That’s it i think, i hope this turns out ok, as the latest update to WordPress has made it hard to edit on the move, so if it looks dreadful, I apologise and will endeavour to fix it when i get in front of a desktop.
As Autumn wraps us in her chilly embrace, and the prospect of Winter’s icy fingers soon to be running down our spines, it was time to clear the garden of what remaining foods it would give up.
The first to give up their hidden gifts was the two potato plants that had survived. Although we have proved that it is possible to grow spuds in pots or other utensils, i would recommend you simply don’t.
Technically there were eight potatoes, but that seems a generous description of the tiny ones. It will not dissuade me from trying again next year, but was disappointing as I hoped for at least two meals out of them. Next up were the carrots, and they were the opposite as far as numbers were concerned, even if they were a little bit little.
At this point I decided to test a carrot and a spudlet. Boiled them both quickly for a few minutes, and gave them a munch. The spudlet was amazing. So tasty. The carrot was a little disappointing at this stage, but i do like my veg sweet while this fella was determined not to follow this simple guideline. The rest of the afternoon was spent disposing of the poor souls that hadn’t made it. This cull produced a couple of ‘cucumbers’, although nothing like you would see in the supermarket. And the last batch of tomatoes of the year. Also three garlic nearly-bulbs were kicking about in the soil.
All in all, not a bad haul, especially as there are still some salad plants not quite ready to give up for the year. Celebrated this bounty with fish and boiled garden spuds with garden mint and shored up with shop peas and a spud or two. You could tell the difference between the store bought and the fresh ones; they were worlds apart. Can’t wait to do it better next year.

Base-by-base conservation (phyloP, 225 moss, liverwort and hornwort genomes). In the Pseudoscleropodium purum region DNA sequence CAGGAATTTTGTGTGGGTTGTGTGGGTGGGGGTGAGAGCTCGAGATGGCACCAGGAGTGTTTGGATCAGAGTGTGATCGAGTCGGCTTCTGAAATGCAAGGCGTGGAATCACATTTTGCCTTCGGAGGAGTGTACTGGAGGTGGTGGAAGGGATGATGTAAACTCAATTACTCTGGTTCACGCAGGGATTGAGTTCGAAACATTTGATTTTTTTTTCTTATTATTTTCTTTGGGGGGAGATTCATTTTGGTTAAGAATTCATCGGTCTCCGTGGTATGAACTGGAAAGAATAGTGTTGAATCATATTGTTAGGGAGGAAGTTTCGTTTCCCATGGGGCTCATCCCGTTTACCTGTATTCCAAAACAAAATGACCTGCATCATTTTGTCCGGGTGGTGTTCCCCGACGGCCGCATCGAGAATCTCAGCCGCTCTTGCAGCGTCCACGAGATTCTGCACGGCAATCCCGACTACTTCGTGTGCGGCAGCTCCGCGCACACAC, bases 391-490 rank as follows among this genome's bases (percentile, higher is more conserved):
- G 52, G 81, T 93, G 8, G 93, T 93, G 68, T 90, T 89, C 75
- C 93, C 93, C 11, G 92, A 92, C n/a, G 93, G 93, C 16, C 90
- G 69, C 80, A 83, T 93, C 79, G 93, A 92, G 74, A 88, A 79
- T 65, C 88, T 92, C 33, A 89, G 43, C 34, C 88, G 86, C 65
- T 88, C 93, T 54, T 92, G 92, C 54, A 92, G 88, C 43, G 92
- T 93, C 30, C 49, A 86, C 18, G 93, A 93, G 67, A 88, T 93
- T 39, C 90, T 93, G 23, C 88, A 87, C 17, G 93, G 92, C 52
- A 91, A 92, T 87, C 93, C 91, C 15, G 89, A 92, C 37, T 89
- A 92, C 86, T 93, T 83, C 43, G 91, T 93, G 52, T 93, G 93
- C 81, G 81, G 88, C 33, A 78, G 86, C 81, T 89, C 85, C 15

After all the horrible weather, it was finally a good day to get out in the garden. I am worried to admit that the whole garden and self-sufficiency malarkey is way less fun when summer is being viewed from her glorious backside. The solar panels are hardly dragging any power from the few hours of sunshine we are currently getting, and it will only get worse. I am going to save up for some new panels; I originally had four, but they have slowly walked out on me leaving just the one. A lot of the tomatoes have not survived the winds, and Sylvester is not looking as happy as he once did.I am hoping to keep some of his seeds so he can once again prevail through his offspring.
On the bright side, I decided it was high time to make some chilli oil, as the chilli plants seem to be bearing up to the wind and rain with surprising fortitude. So picked a few chillis from the two plants that have borne fruit, and heated up the oil for them to bathe in.
I actually have no idea what either of these chillis are one of these plants is called, although I feel they will be needing names of their own soon. The larger ones were very mild, as I dabbed one on my tongue to test the heat. When it came to the smaller one, however, I touched it with my fingertip and then dabbed that onto my tongue. A moment of contemplation while the capsaicin paused for effect, then my tongue and lips went numb with a burning I haven’t experienced since living in Asia. I will admit I have never been a huge fan of ridiculously spicy foods, as eventually you cannot taste the food over the heat, but I am sure there should be international laws regarding this kind of chilli.
The sad thing is that having taken a research break to see if I still had the label for the plant and some research on Scoville scale websites, it turns out that the chilli in question, Paper Lantern, is only about 350,000 scovilles, which is about 233 times as hot as a jalepeño pepper, but this is still considered only moderately hot.
Anyway, I have put all of these into my chilli oil, so hopefully this will make some great toppings for salad and pizza.